A NewsChannel 5 investigation first revealed eye-opening lessons from a deadly school bus crash. It has lawmakers talking about putting seat belts on school buses. And, now, two mothers who lost children say even more could be done to protect other kids.
They are two mothers united in grief, their two children united in death.
"What better else than to be buried beside somebody that you know?"
Yet, even at the resting place for 9-year-old Daniel Pack and 6-year-old Kayla Silvers, the distant wail of a train's horn brings a haunting reminder.
"Once you hear that train, these if ands or buts goes through your head," Kayla's mom Sonja Miller tells NewsChannel 5's chief investigative reporter Phil Williams.
The questions go back to the morning five years ago that they got on a school bus.
Daniel headed straight for the back. "He loved that back seat," recalls Daniel's mom June Sluder.
Kayla skipped down the aisle, first taking one seat, then moving closer to 9-year-old Amber Pritchett.
And in those last moments of their lives, this is what their mothers want you to see:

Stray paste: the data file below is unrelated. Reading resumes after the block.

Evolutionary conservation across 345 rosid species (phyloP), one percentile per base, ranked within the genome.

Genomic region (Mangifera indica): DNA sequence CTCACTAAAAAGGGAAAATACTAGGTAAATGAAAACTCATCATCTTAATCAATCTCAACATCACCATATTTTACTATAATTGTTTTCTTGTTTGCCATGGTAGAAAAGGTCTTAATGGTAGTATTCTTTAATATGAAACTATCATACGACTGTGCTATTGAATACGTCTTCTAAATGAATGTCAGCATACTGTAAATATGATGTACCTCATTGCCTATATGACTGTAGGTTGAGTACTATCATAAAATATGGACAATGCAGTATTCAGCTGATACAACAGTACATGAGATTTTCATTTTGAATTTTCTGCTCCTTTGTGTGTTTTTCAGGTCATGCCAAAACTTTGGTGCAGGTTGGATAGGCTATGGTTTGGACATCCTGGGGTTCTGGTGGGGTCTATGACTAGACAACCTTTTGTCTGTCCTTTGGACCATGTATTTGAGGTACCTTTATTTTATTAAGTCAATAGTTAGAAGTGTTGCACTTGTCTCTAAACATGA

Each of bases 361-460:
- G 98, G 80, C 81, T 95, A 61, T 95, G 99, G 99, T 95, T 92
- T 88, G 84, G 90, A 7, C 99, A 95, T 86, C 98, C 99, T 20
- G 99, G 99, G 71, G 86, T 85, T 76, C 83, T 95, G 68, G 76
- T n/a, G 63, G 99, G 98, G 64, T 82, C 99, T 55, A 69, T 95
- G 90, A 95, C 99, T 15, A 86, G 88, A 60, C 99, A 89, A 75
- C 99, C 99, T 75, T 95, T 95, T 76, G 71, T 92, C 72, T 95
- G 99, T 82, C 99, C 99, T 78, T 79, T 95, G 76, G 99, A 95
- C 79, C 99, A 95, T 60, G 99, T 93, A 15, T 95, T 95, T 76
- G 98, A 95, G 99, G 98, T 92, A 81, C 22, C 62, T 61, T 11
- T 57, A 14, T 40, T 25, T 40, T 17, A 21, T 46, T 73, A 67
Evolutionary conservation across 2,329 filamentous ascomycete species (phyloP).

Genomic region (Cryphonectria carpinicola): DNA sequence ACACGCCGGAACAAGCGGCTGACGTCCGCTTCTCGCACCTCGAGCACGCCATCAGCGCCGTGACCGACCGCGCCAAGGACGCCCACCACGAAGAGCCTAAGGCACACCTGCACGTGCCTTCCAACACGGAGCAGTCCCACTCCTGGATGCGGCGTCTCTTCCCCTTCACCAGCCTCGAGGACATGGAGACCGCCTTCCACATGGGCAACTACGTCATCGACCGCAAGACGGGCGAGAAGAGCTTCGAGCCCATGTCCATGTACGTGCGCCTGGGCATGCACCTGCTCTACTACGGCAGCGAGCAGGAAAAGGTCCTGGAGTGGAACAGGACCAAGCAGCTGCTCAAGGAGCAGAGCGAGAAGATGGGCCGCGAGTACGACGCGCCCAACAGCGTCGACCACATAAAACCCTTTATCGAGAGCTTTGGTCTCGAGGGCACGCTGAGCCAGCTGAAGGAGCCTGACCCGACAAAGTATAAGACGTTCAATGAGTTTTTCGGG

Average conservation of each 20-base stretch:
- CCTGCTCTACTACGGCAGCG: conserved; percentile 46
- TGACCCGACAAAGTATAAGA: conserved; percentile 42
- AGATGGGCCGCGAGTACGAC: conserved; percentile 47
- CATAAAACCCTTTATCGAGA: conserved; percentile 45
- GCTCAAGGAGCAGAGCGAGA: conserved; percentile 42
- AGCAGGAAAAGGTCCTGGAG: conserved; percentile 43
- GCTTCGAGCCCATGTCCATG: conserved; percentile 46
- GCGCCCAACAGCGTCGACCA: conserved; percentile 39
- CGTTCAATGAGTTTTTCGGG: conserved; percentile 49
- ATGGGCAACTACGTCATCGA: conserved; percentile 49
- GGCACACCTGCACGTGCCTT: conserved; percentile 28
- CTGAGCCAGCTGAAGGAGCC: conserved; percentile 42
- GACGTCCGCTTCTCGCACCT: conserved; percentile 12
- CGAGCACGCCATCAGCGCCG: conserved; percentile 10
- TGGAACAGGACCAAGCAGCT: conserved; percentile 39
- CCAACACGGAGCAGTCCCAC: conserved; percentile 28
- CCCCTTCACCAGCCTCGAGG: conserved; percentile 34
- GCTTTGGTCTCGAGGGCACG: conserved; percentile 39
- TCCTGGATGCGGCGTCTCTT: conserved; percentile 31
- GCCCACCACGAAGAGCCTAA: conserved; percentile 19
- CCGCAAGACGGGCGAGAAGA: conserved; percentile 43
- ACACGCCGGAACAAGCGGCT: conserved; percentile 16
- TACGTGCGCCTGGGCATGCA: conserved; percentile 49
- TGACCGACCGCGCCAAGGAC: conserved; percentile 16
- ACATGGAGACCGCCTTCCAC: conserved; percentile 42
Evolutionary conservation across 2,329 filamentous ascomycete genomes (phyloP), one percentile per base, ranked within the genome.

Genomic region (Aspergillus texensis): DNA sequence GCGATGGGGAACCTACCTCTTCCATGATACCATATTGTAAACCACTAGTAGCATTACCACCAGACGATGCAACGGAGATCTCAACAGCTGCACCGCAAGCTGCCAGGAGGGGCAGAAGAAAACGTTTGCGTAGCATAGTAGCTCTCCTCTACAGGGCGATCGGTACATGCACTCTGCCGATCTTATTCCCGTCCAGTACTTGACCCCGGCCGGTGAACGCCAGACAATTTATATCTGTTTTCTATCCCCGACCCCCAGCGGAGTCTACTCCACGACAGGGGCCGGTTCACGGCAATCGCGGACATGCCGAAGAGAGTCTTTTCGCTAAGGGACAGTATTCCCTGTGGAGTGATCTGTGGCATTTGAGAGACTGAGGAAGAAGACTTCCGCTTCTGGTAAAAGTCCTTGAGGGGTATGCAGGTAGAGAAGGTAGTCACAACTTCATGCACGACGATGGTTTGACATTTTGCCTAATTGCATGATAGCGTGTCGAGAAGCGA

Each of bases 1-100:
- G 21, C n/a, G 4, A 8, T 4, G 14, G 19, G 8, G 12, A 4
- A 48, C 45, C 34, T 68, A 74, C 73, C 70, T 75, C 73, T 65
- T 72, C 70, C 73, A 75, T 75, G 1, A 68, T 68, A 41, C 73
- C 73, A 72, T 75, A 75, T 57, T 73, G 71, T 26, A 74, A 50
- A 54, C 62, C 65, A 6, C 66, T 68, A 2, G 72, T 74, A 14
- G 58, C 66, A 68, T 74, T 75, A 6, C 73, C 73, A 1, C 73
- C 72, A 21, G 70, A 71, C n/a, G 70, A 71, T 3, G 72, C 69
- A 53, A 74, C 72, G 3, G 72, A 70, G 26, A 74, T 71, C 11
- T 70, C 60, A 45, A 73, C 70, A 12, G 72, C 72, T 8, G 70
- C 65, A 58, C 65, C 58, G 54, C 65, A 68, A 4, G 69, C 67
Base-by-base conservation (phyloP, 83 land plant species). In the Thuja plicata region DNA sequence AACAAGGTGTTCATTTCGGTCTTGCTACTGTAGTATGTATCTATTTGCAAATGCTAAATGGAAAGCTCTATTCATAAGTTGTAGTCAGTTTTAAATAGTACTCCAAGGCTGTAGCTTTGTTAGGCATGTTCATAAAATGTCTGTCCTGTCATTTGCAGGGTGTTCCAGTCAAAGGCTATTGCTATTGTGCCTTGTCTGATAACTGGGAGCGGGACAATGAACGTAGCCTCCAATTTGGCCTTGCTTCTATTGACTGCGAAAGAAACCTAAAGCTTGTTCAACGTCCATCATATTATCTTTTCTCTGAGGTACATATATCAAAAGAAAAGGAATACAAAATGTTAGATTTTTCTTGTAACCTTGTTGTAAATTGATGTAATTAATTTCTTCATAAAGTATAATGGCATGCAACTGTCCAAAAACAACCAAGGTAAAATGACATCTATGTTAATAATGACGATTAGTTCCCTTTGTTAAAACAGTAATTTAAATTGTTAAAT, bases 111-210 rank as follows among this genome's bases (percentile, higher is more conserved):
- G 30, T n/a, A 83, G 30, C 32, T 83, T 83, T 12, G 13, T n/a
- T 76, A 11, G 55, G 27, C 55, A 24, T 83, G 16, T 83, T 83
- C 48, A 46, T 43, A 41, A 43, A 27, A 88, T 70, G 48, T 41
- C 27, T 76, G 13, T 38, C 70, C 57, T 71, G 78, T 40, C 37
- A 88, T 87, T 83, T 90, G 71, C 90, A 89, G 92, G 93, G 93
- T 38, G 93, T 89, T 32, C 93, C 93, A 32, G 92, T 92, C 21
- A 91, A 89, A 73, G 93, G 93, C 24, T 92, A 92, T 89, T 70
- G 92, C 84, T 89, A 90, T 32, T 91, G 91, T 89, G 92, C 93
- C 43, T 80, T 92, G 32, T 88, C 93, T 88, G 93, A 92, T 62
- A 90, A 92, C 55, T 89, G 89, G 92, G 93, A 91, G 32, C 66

"I want them to see the carelessness, the way our kids were really taken care of," Miller says.
That morning the driver had an old country song cranked up on the radio.
"I don't see how she could not hear the train," Sluder says.
But inside the bus, all they heard was George Jones and Tammy Wynette as the bus crossed into a train's path.
Kayla was sitting right where it hit, as was her friend Amber.
Still, Daniel's mom still wonders whether it might have ended differently if he'd had a seat belt.
"He might have survived it," Sluder says, "'cause he was slung out of the bus."
Yet, any thoughts that their children's deaths might lead to efforts to keep other children safe are now just as distant as the horns of the passing trains.
"What has changed since your children died?" Williams asks the two women.
"Just arms on the railroad crossing," Miller replies. "That's it."
Today, there are lights and gates at the crossing where the children were killed. That's because, under Tennessee state law, they're required - but only after a life has been lost.
In fact, the Tennessee Department of Transportation (TDOT) says that at more than 600 railroad crossings across Tennessee, school buses drive across tracks where there are not any sort of warning signals.
That's why crash investigators at the National Transportation Safety Board recommended that Tennessee install stop signs at such crossings -- unless the sign itself would create a safety hazard.
And remember the music on the bus.
Investigators suggested that states require that all school buses have noise-reducing switches. Those would kill all radio and fan noise inside a bus when the driver stops for railroad crossings.